What does a cochlear implant sound like? Well, what if we ask ourselves “what should a cochlear implant sound like”? If your patients are choosing a cochlear implant to hear, how can we help give them the best possible listening experience?

Our sense of hearing is not just the ability to detect sounds or understand words. Hearing is all the sounds of life: the joy of laughter, the crackle of leaves, and the emotional lift of music. Hearing goes so much beyond just understanding a sound. Our natural hearing has such a powerful and emotional connection to the human experience.

This is why at MED-EL, our philosophy is to support the closest to natural hearing with our cochlear implants. For more than 30 years we have designed our cochlear implants to follow the design of nature as closely as possible. Our one-of-a-kind technologies each drive us a step closer to natural hearing, and together, they set the hearing experience with a MED-EL cochlear implant apart from any other cochlear implant.1–25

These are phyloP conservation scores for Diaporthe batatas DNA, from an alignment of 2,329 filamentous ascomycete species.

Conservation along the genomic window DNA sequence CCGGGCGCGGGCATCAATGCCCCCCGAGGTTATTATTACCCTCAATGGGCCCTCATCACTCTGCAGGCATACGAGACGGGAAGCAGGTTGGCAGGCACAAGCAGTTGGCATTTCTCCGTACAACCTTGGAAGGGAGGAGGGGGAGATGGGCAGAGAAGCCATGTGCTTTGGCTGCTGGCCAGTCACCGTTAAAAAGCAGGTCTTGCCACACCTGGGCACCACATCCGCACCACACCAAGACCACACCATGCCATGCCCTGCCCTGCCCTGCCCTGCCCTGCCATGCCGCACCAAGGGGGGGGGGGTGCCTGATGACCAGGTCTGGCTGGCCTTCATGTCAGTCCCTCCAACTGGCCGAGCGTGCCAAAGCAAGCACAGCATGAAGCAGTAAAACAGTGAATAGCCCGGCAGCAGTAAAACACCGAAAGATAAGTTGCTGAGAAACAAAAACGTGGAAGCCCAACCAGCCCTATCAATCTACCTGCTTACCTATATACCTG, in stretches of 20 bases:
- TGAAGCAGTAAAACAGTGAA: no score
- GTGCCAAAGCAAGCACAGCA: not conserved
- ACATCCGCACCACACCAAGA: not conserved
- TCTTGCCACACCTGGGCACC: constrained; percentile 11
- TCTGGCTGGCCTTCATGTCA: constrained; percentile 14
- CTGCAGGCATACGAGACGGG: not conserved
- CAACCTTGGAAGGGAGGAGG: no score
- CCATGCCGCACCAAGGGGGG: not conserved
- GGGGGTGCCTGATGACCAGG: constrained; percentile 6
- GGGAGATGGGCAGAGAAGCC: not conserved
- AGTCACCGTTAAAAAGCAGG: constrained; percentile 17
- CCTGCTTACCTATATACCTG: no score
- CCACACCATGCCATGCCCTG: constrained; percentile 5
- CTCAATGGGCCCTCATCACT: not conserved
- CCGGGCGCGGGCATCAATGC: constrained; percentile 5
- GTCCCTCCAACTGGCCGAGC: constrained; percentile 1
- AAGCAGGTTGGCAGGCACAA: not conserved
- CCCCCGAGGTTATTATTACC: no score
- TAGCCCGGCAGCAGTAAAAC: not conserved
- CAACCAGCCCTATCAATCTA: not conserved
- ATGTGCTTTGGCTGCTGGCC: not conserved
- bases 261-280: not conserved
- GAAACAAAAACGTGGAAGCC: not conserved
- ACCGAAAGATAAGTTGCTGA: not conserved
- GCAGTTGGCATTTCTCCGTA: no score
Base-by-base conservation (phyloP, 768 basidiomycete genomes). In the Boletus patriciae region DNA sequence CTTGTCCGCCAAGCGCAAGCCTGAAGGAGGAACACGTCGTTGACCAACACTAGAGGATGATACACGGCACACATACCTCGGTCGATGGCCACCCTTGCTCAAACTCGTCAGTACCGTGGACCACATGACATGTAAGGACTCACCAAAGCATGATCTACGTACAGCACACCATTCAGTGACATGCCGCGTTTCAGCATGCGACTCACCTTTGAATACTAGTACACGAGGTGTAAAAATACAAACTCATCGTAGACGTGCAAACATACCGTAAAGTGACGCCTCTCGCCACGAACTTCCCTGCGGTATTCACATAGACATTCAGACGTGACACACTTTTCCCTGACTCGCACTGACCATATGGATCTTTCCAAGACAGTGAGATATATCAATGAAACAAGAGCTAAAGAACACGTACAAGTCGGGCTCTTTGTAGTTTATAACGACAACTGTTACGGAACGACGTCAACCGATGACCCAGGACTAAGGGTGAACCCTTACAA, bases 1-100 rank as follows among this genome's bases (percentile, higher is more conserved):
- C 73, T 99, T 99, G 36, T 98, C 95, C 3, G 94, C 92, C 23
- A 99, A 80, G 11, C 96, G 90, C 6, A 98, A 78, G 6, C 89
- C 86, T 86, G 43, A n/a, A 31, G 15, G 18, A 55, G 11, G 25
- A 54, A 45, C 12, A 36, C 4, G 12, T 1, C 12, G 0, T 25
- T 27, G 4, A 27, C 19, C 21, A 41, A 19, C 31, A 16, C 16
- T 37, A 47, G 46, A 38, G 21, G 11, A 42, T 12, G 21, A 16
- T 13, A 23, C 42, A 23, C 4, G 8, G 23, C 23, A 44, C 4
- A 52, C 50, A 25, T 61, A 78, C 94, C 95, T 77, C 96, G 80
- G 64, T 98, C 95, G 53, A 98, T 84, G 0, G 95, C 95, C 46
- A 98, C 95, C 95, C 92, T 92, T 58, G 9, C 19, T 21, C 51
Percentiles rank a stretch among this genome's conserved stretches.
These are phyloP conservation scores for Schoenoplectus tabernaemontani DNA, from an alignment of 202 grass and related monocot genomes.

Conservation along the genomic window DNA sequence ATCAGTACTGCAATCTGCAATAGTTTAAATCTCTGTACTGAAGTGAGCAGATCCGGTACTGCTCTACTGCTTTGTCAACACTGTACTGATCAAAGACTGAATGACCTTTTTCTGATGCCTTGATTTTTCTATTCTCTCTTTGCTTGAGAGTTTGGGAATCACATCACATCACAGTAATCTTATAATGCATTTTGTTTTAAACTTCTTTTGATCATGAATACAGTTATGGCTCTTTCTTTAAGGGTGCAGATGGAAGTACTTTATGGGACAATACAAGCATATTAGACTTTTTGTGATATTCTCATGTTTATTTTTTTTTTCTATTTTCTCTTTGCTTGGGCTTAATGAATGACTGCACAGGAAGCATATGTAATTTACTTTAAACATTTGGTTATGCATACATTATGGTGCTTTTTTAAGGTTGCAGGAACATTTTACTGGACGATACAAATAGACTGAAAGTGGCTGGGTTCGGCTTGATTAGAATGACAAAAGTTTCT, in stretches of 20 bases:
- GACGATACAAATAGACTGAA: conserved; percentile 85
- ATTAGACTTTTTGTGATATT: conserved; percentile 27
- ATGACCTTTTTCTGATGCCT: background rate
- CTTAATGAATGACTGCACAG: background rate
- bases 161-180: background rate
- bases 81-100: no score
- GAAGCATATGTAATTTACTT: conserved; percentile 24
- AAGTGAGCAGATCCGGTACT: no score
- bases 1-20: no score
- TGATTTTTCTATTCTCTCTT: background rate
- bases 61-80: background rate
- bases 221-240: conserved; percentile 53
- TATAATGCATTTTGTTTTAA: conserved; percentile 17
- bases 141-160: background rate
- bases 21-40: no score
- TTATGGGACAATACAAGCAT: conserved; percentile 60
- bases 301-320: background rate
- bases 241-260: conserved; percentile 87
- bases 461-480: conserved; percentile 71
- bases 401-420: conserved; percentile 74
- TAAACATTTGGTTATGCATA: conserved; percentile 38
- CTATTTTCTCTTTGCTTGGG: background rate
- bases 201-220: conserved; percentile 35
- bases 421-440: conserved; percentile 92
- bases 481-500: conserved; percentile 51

More natural hearing doesn’t just mean a more enjoyable sound quality. Enabling more natural sound input can help the brain to understand and comprehend complex sounds more easily. This can make it easier to actively participate in group conversations and be especially useful in challenging environments like noisy restaurants or lively playgrounds.10,11,14,24

“My ideal cochlear implant would be one that the hearing experience is so natural that a recipient does not ‘realize’ they have an implant.” Dr. Peter Nopp—Director of Sound Coding Research, MED-EL